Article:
Doctor stoppages have been quite a conundrum in mixed martial arts. On Saturday at UFC Vegas 32, T.J. Dillashaw suffered a massive gash on his right eyebrow, a highly compromising spot. Nonetheless, he was allowed to fight on.
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Then there’s the case of Nate Diaz at UFC 244 two years ago. The Stockton-based fighter also suffered a cut on his right brow in his headliner against Jorge Masvidal, but the fight was stopped in the third round.
New York-based neurologist Dr. Nithin K. Sethi, who stepped in to halt the Diaz-Masvidal BMF title fight, defended his decision saying he “made an objective call” based on Nate’s “overall” health at the time. Feeling he couldn’t guarantee Diaz’s health and safety moving forward, Dr. Sethi called a stop to the action. It turned to be a costly decision that put him in the firing line of death threats from irate fans.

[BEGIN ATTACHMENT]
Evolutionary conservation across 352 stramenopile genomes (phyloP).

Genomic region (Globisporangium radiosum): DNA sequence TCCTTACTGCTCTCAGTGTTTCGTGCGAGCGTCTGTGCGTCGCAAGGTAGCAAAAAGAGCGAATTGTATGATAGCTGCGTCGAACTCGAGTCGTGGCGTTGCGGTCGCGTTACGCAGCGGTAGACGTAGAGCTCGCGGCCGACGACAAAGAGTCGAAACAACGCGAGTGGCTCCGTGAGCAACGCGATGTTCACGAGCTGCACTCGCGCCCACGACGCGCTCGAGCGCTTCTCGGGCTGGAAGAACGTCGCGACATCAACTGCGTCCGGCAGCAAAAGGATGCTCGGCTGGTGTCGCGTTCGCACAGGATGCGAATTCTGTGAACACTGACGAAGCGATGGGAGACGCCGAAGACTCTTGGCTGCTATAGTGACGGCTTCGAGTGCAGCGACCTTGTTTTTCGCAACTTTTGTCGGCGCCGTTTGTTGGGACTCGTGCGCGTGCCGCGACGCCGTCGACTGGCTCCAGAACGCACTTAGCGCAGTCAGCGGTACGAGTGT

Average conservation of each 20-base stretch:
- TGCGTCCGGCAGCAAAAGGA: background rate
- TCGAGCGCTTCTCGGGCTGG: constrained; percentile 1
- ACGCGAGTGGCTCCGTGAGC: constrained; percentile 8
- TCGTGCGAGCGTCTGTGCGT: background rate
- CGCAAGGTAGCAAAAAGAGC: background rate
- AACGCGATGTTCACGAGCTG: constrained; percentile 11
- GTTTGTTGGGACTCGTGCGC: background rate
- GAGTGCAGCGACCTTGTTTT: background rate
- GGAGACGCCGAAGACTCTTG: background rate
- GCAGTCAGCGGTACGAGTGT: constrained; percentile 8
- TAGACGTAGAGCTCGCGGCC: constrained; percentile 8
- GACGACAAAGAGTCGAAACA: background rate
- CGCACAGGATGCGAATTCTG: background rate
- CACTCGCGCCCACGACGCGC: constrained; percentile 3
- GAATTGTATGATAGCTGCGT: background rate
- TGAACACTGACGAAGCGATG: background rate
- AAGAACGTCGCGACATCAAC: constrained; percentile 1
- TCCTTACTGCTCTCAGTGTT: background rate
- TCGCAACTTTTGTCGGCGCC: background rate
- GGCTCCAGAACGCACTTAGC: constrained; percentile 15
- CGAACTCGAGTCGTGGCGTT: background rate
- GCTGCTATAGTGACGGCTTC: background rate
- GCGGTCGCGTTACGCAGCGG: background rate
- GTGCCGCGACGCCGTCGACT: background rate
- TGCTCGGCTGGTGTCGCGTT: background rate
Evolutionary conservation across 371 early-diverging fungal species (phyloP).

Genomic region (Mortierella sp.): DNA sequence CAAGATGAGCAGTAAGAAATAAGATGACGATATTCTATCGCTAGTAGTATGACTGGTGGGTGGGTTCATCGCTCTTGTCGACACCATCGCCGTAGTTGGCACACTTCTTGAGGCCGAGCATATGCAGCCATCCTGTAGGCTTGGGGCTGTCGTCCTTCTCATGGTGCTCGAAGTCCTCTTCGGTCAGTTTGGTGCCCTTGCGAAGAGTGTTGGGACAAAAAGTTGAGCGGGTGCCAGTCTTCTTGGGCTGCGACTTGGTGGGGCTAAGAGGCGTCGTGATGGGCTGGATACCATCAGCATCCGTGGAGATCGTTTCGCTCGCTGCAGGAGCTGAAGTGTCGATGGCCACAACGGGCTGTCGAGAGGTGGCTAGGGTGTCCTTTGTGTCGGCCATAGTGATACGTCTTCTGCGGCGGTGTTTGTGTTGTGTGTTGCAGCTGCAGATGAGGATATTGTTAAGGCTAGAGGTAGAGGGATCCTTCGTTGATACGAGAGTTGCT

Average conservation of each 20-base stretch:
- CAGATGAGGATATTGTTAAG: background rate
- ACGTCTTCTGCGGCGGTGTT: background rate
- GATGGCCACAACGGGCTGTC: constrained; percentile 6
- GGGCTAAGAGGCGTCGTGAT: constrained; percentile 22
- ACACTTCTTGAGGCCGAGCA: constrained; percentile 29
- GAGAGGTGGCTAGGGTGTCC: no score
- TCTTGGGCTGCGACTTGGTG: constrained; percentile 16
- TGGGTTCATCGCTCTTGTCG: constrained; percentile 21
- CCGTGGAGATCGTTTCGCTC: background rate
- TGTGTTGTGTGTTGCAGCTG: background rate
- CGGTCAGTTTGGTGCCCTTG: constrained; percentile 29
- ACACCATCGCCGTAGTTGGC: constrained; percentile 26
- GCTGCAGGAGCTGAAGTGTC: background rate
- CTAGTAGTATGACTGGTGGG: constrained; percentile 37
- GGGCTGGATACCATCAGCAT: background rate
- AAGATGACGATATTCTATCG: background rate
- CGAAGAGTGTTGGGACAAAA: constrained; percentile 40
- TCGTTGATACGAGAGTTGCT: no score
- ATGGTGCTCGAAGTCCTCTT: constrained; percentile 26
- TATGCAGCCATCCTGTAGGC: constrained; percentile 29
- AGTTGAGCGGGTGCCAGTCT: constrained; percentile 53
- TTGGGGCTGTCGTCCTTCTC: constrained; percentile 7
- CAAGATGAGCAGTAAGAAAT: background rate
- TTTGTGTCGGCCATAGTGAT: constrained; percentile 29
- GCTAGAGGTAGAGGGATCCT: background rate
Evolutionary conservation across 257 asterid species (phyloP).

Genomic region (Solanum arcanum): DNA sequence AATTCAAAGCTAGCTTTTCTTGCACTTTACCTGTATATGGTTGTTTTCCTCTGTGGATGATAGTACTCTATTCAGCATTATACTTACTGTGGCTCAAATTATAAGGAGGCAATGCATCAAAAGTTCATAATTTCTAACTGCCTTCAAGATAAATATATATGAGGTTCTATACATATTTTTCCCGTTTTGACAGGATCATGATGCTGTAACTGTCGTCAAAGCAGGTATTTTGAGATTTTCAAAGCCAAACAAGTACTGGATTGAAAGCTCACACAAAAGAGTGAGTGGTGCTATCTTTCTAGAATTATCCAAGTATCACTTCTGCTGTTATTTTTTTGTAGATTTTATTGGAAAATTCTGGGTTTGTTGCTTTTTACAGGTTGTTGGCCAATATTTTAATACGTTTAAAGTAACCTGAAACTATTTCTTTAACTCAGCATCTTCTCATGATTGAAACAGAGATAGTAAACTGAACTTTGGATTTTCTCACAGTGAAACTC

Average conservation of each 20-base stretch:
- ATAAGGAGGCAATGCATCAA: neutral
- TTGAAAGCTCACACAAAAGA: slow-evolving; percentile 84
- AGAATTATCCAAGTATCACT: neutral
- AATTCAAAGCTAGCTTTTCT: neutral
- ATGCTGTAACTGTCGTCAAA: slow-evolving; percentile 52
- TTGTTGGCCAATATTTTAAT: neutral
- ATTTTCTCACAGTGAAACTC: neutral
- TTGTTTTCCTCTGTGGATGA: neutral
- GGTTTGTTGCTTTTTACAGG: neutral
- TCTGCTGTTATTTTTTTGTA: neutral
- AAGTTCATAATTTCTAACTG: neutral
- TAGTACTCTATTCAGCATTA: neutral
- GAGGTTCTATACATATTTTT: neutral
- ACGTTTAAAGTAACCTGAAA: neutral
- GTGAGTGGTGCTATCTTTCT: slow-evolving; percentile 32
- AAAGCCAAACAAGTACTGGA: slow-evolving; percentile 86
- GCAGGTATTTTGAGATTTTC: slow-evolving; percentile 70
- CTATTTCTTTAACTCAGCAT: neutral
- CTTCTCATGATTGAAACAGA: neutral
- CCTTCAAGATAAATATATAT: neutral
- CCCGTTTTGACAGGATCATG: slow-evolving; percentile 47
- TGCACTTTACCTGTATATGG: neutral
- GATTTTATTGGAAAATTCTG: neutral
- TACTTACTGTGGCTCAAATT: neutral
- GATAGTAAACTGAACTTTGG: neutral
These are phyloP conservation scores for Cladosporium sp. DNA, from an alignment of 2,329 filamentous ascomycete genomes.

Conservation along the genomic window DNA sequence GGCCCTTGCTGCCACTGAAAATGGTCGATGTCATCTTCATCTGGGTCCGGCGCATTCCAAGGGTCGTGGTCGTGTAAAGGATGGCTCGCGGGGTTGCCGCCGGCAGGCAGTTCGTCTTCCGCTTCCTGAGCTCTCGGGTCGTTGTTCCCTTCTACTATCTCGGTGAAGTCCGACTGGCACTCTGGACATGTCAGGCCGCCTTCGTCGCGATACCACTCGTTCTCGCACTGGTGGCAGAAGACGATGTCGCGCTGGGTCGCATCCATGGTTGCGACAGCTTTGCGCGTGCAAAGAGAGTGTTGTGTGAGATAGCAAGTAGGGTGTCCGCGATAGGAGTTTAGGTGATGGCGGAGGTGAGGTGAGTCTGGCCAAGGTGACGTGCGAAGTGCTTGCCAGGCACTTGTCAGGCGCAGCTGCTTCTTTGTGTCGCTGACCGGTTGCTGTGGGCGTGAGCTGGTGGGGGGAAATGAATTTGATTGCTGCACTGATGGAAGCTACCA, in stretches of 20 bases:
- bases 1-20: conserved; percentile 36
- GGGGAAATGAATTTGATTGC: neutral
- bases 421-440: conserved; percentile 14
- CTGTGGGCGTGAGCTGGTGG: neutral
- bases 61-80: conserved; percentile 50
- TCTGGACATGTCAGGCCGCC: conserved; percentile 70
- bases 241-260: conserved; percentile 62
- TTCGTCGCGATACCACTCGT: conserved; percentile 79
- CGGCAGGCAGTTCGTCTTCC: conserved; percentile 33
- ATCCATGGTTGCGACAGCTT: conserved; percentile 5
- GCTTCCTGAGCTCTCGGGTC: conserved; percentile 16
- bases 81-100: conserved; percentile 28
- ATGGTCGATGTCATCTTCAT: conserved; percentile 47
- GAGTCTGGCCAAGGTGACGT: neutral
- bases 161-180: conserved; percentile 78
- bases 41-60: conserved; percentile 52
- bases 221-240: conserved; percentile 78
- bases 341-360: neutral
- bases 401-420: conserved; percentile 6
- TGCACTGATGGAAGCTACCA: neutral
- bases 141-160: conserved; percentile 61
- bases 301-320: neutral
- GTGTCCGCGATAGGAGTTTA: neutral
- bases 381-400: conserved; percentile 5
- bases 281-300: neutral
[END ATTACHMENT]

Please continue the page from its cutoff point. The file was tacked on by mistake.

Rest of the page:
So what’s the deal here? How do cageside doctors decide on whether or not to stop a fight? Is there a cut-and-dried way of doing so?
Apparently, there isn’t, according to orthopedic sports surgeon and ringside physician Dr. David Abbasi.
“I think a lot of it comes down to the comfort level of ringside docs,” Dr. Abbasi told Chael Sonnen. “What people don’t understand is we come in all different specialties. You can have a primary care doctor. I’m, for example, an orthopedic surgeon, so I’m very comfortable with big, open wounds. I make incisions, I’m staring at bones and soft tissues all day.
“For me, a cut maybe is not a big deal. But if you have another doctor that maybe is not a surgeon or is not comfortable with incisions or lacerations… maybe they don’t feel as comfortable. But it’s definitely (a) risk and this is definitely a sport where there’s gonna be risk for injury, for sure.”
So if you’re a fighter prone to facial cuts, you better hope that you have someone like Dr. Abbasi overseeing your fight. Otherwise, you risk a questionable doctor stoppage that could haunt you for a while.